While all of us regularly use basic math symbols such as those for plus, minus, and equals, few of us know that many of these symbols weren't available before the sixteenth century. What did mathematicians rely on for their work before then? And how did mathematical notations evolve into what we know today? In Enlightening Symbols, popular math writer Joseph Mazur explains the fascinating history behind the development of our mathematical notation system. He shows how symbols were used initially, how one symbol replaced another over time, and how written math was conveyed before and after symbols became widely adopted. Traversing mathematical history and the foundations of numerals in different cultures, Mazur looks at how historians have disagreed over the origins of the numerical system for the past two centuries. He follows the transfigurations of algebra from a rhetorical style to a symbolic one, demonstrating that most algebra before the sixteenth century was written in prose or in verse employing the written names of numerals. Mazur also investigates the subconscious and psychological effects that mathematical symbols have had on mathematical thought, moods, meaning, communication, and comprehension. He considers how these symbols influence us (through similarity, association, identity, resemblance, and repeated imagery), how they lead to new ideas by subconscious associations, how they make connections between experience and the unknown, and how they contribute to the communication of basic mathematics. From words to abbreviations to symbols, this book shows how math evolved to the familiar forms we use today.
Author: Committee on How People Learn: A Targeted Report for Teachers
Publisher: National Academies Press
Release Date: 2004-12-28
How Students Learn: Science in the Classroom builds on the discoveries detailed in the best-selling How People Learn. Now these findings are presented in a way that teachers can use immediately, to revitalize their work in the classroom for even greater effectiveness. Organized for utility, the book explores how the principles of learning can be applied in science at three levels: elementary, middle, and high school. Leading educators explain in detail how they developed successful curricula and teaching approaches, presenting strategies that serve as models for curriculum development and classroom instruction. Their recounting of personal teaching experiences lends strength and warmth to this volume. This book discusses how to build straightforward science experiments into true understanding of scientific principles. It also features illustrated suggestions for classroom activities.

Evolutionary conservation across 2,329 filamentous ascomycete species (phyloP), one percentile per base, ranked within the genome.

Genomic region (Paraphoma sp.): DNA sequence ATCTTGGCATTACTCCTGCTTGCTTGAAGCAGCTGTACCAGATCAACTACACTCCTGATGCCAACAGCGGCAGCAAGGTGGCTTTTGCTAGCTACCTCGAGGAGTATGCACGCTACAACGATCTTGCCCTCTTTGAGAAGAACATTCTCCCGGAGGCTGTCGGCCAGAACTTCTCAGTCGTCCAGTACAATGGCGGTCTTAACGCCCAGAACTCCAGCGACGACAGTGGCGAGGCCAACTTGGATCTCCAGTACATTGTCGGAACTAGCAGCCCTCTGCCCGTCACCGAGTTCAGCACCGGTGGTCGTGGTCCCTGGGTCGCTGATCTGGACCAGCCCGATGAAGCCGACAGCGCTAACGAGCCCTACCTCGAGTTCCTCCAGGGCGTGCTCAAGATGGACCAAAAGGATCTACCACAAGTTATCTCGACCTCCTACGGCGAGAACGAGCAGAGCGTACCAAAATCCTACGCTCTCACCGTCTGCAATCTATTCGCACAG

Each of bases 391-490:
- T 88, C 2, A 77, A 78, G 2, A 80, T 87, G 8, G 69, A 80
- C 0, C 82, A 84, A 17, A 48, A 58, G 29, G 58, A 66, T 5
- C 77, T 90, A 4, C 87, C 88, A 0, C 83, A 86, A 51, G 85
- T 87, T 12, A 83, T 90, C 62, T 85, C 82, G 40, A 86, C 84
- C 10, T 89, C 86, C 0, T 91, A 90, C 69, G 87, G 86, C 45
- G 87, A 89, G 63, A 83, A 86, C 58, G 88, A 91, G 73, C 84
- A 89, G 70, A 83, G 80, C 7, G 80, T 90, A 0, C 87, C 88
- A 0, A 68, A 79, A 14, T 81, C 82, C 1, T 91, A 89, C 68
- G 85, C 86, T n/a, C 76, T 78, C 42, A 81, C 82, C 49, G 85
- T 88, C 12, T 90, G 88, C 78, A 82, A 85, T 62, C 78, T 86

As the German troops begin their campaign to "relocate" all the Jews of Denmark, Annemarie Johansen’s family takes in Annemarie’s best friend, Ellen Rosen, and conceals her as part of the family. Through the eyes of ten-year-old Annemarie, we watch as the Danish Resistance smuggles almost the entire Jewish population of Denmark, nearly seven thousand people, across the sea to Sweden. The heroism of an entire nation reminds us that there was pride and human decency in the world even during a time of terror and war. Winner of the 1990 Newbery Medal.
Author: National Research Council
Publisher: National Academies Press
Release Date: 2009-11-13